Put plainly, a public company cannot invest in a group, program, or intervention that in turn would ultimately serve to decrease sales more than not being involved in that same group, program, or intervention. Doing so would not only be an affront to their shareholders, it'd be grounds for their lawsuits.

Let’s hope I’m wrong in thinking history won’t look kindly on these partnerships, that public-health efforts won't be hindered by them, and that instead I’ll look back one day and think I made much ado about nothing, but until then, while I'll still likely see you at Obesity Week, this is why I'll no longer be sporting a "TOS Member" ribbon on my badge.

Tuesday, January 13, 2015

How Much Does it Cost to Have Professional Athletes Call Your Donut Shop Healthy?

Well you could ask professional basketball player Tristan Thomas or professional hockey player Hayley Wickenheiser as both have recently been named, "Nutrition Ambassadors" by Tim Hortons.

They're both part of a larger health-washing campaign designed to make you think that Tim Horton's is a health food destination.

From magazine advertisements featuring whole ripe tomatoes or "12 grain" "wholesome" (but not wholegrain) bagels, to the athletes, to a new "nutrition and wellness" webpage, to a zippy new slogan, "More Good to Love", are the days of donuts and Timbits numbered?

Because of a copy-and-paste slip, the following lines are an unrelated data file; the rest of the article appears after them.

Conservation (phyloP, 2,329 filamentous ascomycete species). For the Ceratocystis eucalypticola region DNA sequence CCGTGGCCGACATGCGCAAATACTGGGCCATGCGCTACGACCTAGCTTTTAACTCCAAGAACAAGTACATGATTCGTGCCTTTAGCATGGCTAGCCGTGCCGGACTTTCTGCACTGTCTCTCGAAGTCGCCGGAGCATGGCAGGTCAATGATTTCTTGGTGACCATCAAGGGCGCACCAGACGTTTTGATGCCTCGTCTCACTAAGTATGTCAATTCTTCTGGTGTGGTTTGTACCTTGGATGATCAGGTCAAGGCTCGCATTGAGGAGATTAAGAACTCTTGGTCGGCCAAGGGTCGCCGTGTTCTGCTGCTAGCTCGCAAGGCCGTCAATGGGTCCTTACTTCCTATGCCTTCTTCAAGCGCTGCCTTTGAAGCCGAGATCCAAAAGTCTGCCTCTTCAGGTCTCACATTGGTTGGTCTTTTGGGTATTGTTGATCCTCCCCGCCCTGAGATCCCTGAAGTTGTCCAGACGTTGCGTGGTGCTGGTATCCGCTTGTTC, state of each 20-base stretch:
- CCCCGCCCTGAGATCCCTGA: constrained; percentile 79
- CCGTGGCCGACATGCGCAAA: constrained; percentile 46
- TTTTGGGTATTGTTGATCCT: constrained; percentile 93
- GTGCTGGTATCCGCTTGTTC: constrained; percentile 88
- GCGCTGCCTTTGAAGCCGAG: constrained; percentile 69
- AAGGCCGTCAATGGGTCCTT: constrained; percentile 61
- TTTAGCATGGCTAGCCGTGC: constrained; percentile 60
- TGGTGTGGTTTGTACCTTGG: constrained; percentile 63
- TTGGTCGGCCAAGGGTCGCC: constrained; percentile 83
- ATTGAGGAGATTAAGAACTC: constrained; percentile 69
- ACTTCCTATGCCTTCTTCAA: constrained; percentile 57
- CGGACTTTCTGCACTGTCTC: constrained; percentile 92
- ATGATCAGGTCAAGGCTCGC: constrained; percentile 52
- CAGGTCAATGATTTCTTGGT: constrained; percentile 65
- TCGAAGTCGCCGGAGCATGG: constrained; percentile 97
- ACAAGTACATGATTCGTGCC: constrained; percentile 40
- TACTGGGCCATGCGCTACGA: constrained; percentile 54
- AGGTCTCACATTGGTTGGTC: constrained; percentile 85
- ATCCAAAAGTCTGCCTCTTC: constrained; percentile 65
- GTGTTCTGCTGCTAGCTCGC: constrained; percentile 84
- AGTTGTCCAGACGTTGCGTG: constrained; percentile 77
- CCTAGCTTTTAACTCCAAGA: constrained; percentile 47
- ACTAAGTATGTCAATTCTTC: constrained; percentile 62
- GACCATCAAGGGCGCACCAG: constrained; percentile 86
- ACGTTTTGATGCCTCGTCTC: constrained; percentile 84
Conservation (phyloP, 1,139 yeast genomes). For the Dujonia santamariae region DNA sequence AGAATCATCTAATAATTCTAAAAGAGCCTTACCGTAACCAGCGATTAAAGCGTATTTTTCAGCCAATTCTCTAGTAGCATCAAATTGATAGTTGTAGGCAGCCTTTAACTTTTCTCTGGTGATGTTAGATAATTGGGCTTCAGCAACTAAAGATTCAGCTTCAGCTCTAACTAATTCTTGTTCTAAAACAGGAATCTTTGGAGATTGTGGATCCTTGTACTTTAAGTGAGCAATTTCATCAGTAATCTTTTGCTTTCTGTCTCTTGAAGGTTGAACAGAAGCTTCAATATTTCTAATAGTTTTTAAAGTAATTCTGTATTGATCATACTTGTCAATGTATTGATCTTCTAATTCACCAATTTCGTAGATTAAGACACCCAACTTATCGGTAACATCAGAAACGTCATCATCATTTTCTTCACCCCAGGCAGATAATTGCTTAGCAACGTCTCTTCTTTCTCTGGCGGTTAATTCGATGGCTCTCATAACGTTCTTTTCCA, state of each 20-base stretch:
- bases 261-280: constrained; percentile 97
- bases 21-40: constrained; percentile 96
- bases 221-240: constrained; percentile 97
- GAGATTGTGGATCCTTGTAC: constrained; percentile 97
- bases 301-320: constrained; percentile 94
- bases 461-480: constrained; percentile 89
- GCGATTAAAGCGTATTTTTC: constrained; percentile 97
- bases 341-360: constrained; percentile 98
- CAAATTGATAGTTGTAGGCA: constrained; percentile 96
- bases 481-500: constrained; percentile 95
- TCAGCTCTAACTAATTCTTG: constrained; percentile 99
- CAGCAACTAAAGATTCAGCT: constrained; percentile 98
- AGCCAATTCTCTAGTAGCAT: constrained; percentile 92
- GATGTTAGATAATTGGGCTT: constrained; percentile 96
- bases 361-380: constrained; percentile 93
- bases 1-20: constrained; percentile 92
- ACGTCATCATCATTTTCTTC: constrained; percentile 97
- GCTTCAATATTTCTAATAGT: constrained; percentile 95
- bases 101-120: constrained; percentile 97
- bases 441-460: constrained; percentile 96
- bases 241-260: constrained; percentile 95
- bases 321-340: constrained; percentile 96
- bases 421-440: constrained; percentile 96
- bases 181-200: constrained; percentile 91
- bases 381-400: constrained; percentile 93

Of course not.

Tim Hortons is, was, and always will be first and foremost a donut shop, and while sure you can order options that aren't nutritionally awful, less bad isn't the same thing as good, and if you're encouraged by Tristan Thomas, Hayley Wickenheiser, or a picture of a tomato to consider more healthful eating, why not skip your next visit to Tim Horton's altogether?

[Thanks to the many folks who sent this my way, oh, and by the way, for those who watch their sodium, that tiny bowl of veggie soup along with that plain 12 grain bagel in the atheletes' pic up above together pack 1,120mg]

Monday, January 12, 2015

Canadian Cancer Society "Incredibly Proud" of Partnership with Domino's Pizza

Last week I posted about the partnership between the Canadian Cancer Society and Domino's Pizza, a partnership which led the Canadian Cancer Society to encourage its followers to fulfill their "eat more veggies" New Year's resolution by ordering fast food pizza and telling them that doing so would be akin to ordering hope.

The folks from the CBC's The 180 read my piece and interviewed me about it. They also interviewed Rowena Pinto, the Vice President of Public Affairs and Strategic Initiatives with the Canadian Cancer Society's Ontario Division.

Paraphrasing, Pinto told The 180,